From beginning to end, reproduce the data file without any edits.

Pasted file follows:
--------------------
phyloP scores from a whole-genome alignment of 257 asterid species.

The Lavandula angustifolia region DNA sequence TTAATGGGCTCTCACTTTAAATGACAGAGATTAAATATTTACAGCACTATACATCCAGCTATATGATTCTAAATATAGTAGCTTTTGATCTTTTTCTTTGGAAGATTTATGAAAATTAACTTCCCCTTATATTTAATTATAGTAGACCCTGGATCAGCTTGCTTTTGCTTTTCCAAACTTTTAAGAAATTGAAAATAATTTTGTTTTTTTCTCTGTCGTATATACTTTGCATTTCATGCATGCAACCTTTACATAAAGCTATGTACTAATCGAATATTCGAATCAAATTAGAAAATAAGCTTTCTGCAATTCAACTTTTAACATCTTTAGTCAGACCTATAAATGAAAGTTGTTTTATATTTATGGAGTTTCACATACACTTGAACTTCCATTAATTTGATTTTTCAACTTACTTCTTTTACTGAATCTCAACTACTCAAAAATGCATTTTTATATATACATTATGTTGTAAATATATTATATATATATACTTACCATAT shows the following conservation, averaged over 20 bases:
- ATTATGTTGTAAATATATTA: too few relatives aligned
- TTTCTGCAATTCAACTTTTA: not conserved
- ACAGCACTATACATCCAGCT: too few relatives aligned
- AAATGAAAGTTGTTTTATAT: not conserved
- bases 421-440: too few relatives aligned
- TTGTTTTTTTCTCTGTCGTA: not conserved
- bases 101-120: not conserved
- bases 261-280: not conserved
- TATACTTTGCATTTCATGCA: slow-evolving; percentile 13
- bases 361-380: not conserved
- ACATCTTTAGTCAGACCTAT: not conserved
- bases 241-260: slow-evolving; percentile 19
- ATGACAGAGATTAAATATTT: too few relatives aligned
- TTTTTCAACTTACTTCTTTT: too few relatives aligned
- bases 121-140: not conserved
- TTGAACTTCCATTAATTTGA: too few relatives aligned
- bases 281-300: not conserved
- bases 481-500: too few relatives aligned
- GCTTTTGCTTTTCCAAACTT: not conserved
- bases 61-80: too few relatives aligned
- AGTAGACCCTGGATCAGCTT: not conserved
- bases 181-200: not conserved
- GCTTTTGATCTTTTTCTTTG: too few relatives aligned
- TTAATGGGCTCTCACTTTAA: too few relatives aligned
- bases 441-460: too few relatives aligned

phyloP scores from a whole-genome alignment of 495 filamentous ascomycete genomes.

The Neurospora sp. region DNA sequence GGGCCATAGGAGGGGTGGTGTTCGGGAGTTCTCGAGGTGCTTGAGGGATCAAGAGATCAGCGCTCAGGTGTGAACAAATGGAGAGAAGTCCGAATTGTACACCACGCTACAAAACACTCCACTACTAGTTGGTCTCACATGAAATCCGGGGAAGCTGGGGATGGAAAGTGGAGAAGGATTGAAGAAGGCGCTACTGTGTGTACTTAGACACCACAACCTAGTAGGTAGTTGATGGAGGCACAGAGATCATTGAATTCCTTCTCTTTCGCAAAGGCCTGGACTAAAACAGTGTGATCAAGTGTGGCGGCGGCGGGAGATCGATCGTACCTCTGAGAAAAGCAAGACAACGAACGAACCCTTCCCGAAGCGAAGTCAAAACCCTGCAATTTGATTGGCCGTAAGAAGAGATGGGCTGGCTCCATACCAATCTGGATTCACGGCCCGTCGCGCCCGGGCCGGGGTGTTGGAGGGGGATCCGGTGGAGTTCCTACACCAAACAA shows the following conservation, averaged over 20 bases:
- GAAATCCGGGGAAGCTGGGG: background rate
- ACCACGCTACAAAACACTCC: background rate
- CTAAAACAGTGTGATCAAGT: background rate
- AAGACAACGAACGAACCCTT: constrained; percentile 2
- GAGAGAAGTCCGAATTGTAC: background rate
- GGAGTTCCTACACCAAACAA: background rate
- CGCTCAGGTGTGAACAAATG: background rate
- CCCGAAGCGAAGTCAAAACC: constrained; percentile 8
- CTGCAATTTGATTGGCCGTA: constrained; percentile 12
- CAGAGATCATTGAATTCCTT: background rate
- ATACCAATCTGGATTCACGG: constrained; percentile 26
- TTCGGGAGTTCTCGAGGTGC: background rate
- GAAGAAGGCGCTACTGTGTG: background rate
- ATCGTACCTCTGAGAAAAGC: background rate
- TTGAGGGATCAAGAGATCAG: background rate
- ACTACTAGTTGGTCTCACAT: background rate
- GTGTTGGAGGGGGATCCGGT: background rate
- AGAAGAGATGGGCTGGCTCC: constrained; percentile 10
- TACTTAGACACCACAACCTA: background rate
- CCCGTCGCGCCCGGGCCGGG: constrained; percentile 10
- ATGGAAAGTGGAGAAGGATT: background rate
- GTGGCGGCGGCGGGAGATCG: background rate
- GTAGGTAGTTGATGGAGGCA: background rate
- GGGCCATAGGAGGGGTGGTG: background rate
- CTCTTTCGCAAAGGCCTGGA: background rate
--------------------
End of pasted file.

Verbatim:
phyloP scores from a whole-genome alignment of 257 asterid species.

The Lavandula angustifolia region DNA sequence TTAATGGGCTCTCACTTTAAATGACAGAGATTAAATATTTACAGCACTATACATCCAGCTATATGATTCTAAATATAGTAGCTTTTGATCTTTTTCTTTGGAAGATTTATGAAAATTAACTTCCCCTTATATTTAATTATAGTAGACCCTGGATCAGCTTGCTTTTGCTTTTCCAAACTTTTAAGAAATTGAAAATAATTTTGTTTTTTTCTCTGTCGTATATACTTTGCATTTCATGCATGCAACCTTTACATAAAGCTATGTACTAATCGAATATTCGAATCAAATTAGAAAATAAGCTTTCTGCAATTCAACTTTTAACATCTTTAGTCAGACCTATAAATGAAAGTTGTTTTATATTTATGGAGTTTCACATACACTTGAACTTCCATTAATTTGATTTTTCAACTTACTTCTTTTACTGAATCTCAACTACTCAAAAATGCATTTTTATATATACATTATGTTGTAAATATATTATATATATATACTTACCATAT shows the following conservation, averaged over 20 bases:
- ATTATGTTGTAAATATATTA: too few relatives aligned
- TTTCTGCAATTCAACTTTTA: not conserved
- ACAGCACTATACATCCAGCT: too few relatives aligned
- AAATGAAAGTTGTTTTATAT: not conserved
- bases 421-440: too few relatives aligned
- TTGTTTTTTTCTCTGTCGTA: not conserved
- bases 101-120: not conserved
- bases 261-280: not conserved
- TATACTTTGCATTTCATGCA: slow-evolving; percentile 13
- bases 361-380: not conserved
- ACATCTTTAGTCAGACCTAT: not conserved
- bases 241-260: slow-evolving; percentile 19
- ATGACAGAGATTAAATATTT: too few relatives aligned
- TTTTTCAACTTACTTCTTTT: too few relatives aligned
- bases 121-140: not conserved
- TTGAACTTCCATTAATTTGA: too few relatives aligned
- bases 281-300: not conserved
- bases 481-500: too few relatives aligned
- GCTTTTGCTTTTCCAAACTT: not conserved
- bases 61-80: too few relatives aligned
- AGTAGACCCTGGATCAGCTT: not conserved
- bases 181-200: not conserved
- GCTTTTGATCTTTTTCTTTG: too few relatives aligned
- TTAATGGGCTCTCACTTTAA: too few relatives aligned
- bases 441-460: too few relatives aligned

phyloP scores from a whole-genome alignment of 495 filamentous ascomycete genomes.

The Neurospora sp. region DNA sequence GGGCCATAGGAGGGGTGGTGTTCGGGAGTTCTCGAGGTGCTTGAGGGATCAAGAGATCAGCGCTCAGGTGTGAACAAATGGAGAGAAGTCCGAATTGTACACCACGCTACAAAACACTCCACTACTAGTTGGTCTCACATGAAATCCGGGGAAGCTGGGGATGGAAAGTGGAGAAGGATTGAAGAAGGCGCTACTGTGTGTACTTAGACACCACAACCTAGTAGGTAGTTGATGGAGGCACAGAGATCATTGAATTCCTTCTCTTTCGCAAAGGCCTGGACTAAAACAGTGTGATCAAGTGTGGCGGCGGCGGGAGATCGATCGTACCTCTGAGAAAAGCAAGACAACGAACGAACCCTTCCCGAAGCGAAGTCAAAACCCTGCAATTTGATTGGCCGTAAGAAGAGATGGGCTGGCTCCATACCAATCTGGATTCACGGCCCGTCGCGCCCGGGCCGGGGTGTTGGAGGGGGATCCGGTGGAGTTCCTACACCAAACAA shows the following conservation, averaged over 20 bases:
- GAAATCCGGGGAAGCTGGGG: background rate
- ACCACGCTACAAAACACTCC: background rate
- CTAAAACAGTGTGATCAAGT: background rate
- AAGACAACGAACGAACCCTT: constrained; percentile 2
- GAGAGAAGTCCGAATTGTAC: background rate
- GGAGTTCCTACACCAAACAA: background rate
- CGCTCAGGTGTGAACAAATG: background rate
- CCCGAAGCGAAGTCAAAACC: constrained; percentile 8
- CTGCAATTTGATTGGCCGTA: constrained; percentile 12
- CAGAGATCATTGAATTCCTT: background rate
- ATACCAATCTGGATTCACGG: constrained; percentile 26
- TTCGGGAGTTCTCGAGGTGC: background rate
- GAAGAAGGCGCTACTGTGTG: background rate
- ATCGTACCTCTGAGAAAAGC: background rate
- TTGAGGGATCAAGAGATCAG: background rate
- ACTACTAGTTGGTCTCACAT: background rate
- GTGTTGGAGGGGGATCCGGT: background rate
- AGAAGAGATGGGCTGGCTCC: constrained; percentile 10
- TACTTAGACACCACAACCTA: background rate
- CCCGTCGCGCCCGGGCCGGG: constrained; percentile 10
- ATGGAAAGTGGAGAAGGATT: background rate
- GTGGCGGCGGCGGGAGATCG: background rate
- GTAGGTAGTTGATGGAGGCA: background rate
- GGGCCATAGGAGGGGTGGTG: background rate
- CTCTTTCGCAAAGGCCTGGA: background rate